PAX Australia has introduced the gaming sphere to plenty of great looking indie titles throughout the years. One such title that caught my eye while perusing the booths at PAX Rising in 2019 was Little Reaper, a cutesy 2D platformer featuring an adorable protagonist. The Aussie team aptly named Little Reaper Games presented a demo that had the trappings you’d expect from a platformer. Alongside the cute and tiny Grim Reaper protagonist, there was decent platforming and a thin yet adorable story premise, and I was hopeful that more time in the development oven would see the release of another great indie platformer. Unfortunately for Little Reaper, it never quite reaches the heights of greatness, with technical and gameplay shortcomings resulting in a remarkably mediocre experience.
Little Reaper places you in the shoes of Ollie, a miniscule Reaper who serves as an assistant to the Grim Reaper. The Grim Reaper has decided to take a much needed vacation, leaving the Little Reaper in charge of things while he is gone. Unfortunately for Ollie, things go wrong almost immediately. He shatters a glass containing numerous souls, which in turn causes them to flee. In order to save himself and his career, Ollie heads off with scythe in hand to retrieve as many souls as he can. The story does a great job of explaining why Ollie is exploring the Grim Reaper’s home among other locations, before quickly taking a backseat so you can focus on the gameplay.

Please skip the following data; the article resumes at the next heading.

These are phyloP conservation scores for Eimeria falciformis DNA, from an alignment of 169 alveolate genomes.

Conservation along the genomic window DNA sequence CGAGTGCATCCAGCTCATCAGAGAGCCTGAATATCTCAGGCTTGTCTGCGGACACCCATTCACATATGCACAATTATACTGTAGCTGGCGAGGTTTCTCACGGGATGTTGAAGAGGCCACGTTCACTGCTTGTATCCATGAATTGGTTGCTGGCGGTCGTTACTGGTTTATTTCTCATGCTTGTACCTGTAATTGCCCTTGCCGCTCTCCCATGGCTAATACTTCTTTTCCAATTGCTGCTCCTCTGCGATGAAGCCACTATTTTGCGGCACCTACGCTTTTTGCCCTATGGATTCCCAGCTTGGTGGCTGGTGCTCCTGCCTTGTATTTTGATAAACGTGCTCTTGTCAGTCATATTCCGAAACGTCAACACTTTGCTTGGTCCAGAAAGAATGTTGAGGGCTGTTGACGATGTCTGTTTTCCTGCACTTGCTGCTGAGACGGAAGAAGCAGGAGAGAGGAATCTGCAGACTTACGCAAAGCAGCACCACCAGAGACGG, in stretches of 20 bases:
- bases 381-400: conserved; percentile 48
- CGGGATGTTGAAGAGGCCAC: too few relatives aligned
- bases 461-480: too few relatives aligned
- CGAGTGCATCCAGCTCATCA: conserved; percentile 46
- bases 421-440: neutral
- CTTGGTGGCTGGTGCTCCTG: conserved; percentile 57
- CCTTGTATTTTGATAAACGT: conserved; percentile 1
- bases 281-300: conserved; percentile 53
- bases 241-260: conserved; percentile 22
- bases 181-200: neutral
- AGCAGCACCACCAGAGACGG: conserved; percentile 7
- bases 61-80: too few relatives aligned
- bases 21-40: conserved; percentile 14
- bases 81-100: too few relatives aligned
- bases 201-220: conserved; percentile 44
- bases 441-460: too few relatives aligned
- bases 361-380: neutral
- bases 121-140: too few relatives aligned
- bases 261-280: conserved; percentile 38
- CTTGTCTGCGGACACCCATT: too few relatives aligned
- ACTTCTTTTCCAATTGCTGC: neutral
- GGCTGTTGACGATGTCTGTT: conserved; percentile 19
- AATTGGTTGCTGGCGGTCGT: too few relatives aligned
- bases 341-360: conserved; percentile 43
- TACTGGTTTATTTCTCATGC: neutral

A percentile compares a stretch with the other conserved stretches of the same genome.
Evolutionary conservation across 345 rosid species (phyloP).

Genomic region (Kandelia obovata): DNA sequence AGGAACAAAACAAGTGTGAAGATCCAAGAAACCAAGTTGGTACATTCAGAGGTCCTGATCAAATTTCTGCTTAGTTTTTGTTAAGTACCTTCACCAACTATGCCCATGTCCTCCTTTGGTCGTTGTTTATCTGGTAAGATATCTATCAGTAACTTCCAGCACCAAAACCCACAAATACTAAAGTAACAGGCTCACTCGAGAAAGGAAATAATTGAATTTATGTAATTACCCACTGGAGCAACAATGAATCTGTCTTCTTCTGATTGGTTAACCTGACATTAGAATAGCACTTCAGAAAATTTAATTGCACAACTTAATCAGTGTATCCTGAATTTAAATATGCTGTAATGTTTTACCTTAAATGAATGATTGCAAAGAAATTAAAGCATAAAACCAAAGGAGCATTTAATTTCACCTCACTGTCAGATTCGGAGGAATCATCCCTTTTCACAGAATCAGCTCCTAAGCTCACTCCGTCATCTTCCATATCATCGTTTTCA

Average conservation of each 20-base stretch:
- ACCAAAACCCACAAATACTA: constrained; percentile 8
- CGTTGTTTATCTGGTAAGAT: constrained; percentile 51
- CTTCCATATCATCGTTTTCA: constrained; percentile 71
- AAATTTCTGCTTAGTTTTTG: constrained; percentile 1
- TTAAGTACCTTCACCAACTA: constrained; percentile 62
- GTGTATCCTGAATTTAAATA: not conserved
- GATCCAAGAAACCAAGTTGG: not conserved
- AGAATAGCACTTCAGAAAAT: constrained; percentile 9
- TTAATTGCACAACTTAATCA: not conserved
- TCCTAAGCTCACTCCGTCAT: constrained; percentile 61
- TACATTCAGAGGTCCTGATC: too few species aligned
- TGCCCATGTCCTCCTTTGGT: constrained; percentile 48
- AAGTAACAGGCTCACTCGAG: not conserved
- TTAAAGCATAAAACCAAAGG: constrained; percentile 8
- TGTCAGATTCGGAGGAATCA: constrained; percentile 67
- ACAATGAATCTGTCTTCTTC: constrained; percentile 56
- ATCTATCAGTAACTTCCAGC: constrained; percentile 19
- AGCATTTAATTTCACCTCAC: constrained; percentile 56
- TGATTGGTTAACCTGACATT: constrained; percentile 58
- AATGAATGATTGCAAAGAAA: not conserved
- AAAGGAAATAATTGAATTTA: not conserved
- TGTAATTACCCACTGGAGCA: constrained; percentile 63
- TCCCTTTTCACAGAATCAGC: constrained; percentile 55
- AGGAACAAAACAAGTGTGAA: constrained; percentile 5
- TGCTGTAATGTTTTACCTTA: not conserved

You had one job Ollie…
There are four levels throughout Little Reaper, with each requiring you to progress through the level collecting souls and defeating foes, before ultimately taking your scythe to a final boss. The gameplay is pretty much what you’d expect from a 2D platformer. Initially you can only jump and attack with your scythe, however you gain new abilities upon the completion of each boss battle. Little Reaper learns moves such as uppercuts, side dashes, and even an ability that allows him to throw his scythe and teleport to its location. All the moves work well, and grant you the ability to collect items in locations that were previously not accessible in previous levels. The scythe teleportation ability is by far the most impressive and fun to use, not only serving as a tool helpful for reaching high platforms, but also serving as a handy method for speedrunning through levels at an enviable pace.
Spirits in Little Reaper serves as the main collectible in-game, with three different types available. Green spirits are the most common, with hundreds often peppered throughout a stage for no other reason other than to serve as collectibles. Red and blue spirits are far less common, and are accrued by killing enemies of the corresponding colours. These spirits are used to power objects in the environment, which often grant access to areas otherwise out of reach. They are also used in some light puzzles, for example in one instance you imbue a red platform with a spirit, causing it to move horizontally along the level, before removing the spirit to stop the platform atop a button, opening up a gate. In some levels, there are even gates that require a combination of red and blue spirits, which will require you to backtrack if you aren’t actively remembering to take spirits back from objects after you used them, or if you’ve simply forgotten to kill an enemy along the way. The soul mechanic is by no means a complex system but is nonetheless quite clever, but in many ways it feels underutilised and should really have been further fleshed out.